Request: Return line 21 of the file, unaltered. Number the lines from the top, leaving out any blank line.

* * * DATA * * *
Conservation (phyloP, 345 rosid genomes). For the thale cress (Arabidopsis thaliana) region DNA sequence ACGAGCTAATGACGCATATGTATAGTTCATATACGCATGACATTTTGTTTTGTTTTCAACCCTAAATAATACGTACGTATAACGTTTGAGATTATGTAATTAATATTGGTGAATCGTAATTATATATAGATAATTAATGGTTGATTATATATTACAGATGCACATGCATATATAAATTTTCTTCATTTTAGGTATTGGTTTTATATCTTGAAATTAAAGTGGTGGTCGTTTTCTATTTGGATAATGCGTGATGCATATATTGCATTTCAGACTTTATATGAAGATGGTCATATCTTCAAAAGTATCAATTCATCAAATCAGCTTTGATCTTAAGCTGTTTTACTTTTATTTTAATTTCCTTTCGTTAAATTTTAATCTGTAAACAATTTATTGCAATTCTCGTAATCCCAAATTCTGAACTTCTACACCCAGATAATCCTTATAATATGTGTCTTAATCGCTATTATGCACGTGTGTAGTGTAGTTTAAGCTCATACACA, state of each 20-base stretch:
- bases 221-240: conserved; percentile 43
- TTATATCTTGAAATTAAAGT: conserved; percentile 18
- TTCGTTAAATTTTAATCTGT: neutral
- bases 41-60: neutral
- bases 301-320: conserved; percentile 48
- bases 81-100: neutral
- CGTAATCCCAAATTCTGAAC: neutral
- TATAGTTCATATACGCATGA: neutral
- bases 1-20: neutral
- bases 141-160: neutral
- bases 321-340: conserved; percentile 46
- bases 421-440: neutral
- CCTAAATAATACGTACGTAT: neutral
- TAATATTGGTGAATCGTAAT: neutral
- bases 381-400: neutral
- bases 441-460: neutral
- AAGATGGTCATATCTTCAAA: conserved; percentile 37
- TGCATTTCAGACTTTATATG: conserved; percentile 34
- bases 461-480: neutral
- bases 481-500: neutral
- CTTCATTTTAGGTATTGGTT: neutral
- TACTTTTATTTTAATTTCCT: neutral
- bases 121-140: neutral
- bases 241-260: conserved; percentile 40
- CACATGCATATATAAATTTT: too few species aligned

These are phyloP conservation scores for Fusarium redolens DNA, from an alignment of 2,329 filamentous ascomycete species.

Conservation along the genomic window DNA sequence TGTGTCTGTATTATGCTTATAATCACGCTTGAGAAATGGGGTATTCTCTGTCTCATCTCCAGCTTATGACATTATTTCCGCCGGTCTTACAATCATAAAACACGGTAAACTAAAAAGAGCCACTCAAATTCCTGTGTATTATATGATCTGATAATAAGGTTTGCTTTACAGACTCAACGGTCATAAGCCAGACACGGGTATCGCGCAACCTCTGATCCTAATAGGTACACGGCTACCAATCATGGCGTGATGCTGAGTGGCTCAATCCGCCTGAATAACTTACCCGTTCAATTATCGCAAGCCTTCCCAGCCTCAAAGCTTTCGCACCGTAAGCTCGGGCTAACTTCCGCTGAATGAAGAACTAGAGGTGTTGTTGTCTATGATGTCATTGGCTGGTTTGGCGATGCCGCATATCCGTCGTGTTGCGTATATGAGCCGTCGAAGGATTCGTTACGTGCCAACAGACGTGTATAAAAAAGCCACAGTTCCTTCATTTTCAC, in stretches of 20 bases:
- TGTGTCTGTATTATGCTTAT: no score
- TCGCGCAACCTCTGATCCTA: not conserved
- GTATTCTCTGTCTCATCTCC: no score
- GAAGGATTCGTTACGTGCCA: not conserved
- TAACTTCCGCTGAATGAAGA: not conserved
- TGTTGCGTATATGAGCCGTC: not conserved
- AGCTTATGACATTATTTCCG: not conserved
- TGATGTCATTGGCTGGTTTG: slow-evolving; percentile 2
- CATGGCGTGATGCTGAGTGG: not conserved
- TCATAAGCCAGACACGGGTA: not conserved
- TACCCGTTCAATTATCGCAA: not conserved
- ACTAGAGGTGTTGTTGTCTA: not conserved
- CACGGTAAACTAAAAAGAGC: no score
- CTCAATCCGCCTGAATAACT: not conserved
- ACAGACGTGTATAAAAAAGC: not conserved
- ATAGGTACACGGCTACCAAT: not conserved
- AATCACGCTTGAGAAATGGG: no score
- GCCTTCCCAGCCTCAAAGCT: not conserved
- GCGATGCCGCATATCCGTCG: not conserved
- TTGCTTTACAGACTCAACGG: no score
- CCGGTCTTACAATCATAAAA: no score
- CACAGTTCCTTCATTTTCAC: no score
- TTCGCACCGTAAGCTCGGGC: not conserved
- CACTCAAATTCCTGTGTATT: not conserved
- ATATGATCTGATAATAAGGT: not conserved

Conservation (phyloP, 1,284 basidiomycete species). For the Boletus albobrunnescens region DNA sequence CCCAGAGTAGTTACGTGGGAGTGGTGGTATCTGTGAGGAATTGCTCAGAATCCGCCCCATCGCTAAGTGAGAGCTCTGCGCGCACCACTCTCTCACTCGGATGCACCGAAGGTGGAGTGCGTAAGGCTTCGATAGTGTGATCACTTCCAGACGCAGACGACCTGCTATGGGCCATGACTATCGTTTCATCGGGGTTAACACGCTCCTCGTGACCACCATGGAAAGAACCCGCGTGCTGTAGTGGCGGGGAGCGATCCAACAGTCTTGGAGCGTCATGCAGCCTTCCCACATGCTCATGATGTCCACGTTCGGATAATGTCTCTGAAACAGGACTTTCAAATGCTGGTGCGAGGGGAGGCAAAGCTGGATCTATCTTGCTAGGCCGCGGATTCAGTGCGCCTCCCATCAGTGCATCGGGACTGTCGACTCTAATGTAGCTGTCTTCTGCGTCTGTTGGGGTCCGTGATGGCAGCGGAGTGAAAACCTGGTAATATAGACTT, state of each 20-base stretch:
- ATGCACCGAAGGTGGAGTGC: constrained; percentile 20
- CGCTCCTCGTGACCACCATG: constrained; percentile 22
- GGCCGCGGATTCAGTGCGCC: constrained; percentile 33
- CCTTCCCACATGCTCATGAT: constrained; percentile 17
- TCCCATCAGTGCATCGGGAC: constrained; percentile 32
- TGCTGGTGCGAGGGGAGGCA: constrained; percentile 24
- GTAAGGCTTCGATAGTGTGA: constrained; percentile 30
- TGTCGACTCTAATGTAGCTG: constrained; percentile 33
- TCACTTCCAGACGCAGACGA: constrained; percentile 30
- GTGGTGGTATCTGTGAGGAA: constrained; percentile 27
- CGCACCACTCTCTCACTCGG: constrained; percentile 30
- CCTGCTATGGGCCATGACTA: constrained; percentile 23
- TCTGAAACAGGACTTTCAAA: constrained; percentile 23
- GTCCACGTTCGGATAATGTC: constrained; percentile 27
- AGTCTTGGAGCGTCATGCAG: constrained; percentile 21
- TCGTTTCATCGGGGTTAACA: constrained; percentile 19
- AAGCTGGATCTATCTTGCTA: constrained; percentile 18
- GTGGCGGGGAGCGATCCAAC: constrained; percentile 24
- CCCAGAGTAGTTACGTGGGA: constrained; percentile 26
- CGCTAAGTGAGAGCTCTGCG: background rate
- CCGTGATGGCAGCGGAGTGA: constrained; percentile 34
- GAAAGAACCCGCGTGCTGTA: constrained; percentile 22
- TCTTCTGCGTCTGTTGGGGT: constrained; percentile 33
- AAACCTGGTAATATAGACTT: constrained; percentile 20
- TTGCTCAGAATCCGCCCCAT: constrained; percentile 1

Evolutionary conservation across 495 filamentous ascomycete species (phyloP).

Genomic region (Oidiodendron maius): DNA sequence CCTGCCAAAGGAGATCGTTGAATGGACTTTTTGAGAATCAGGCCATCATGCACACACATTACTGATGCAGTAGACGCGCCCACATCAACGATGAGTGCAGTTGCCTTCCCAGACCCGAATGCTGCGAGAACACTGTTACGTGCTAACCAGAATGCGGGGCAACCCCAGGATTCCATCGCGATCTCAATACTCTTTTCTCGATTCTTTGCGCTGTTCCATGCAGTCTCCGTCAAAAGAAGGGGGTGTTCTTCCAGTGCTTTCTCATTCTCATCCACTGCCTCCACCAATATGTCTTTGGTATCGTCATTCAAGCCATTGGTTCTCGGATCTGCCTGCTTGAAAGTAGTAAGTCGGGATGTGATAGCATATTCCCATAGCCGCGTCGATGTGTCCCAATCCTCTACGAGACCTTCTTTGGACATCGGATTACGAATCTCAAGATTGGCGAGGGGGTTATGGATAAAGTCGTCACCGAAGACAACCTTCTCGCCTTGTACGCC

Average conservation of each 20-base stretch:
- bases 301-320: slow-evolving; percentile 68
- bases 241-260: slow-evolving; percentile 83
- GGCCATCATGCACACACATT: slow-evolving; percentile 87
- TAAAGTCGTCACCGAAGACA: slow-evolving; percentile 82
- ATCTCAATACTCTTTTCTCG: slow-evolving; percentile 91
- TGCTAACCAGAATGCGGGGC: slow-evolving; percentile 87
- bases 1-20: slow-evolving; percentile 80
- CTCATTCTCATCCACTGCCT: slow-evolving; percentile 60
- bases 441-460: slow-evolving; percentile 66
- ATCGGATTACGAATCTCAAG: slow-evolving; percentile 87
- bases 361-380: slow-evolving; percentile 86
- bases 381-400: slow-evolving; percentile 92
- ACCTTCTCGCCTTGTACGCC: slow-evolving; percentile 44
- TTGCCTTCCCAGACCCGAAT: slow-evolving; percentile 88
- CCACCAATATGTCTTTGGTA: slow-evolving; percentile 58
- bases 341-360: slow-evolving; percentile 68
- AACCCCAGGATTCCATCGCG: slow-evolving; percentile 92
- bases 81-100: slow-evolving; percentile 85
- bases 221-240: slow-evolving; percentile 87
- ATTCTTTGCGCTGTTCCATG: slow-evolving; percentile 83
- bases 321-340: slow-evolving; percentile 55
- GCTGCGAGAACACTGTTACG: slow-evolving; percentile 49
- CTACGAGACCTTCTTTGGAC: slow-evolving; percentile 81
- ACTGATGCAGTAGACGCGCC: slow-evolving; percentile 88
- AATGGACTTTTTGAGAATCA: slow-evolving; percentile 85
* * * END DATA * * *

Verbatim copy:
- bases 481-500: neutral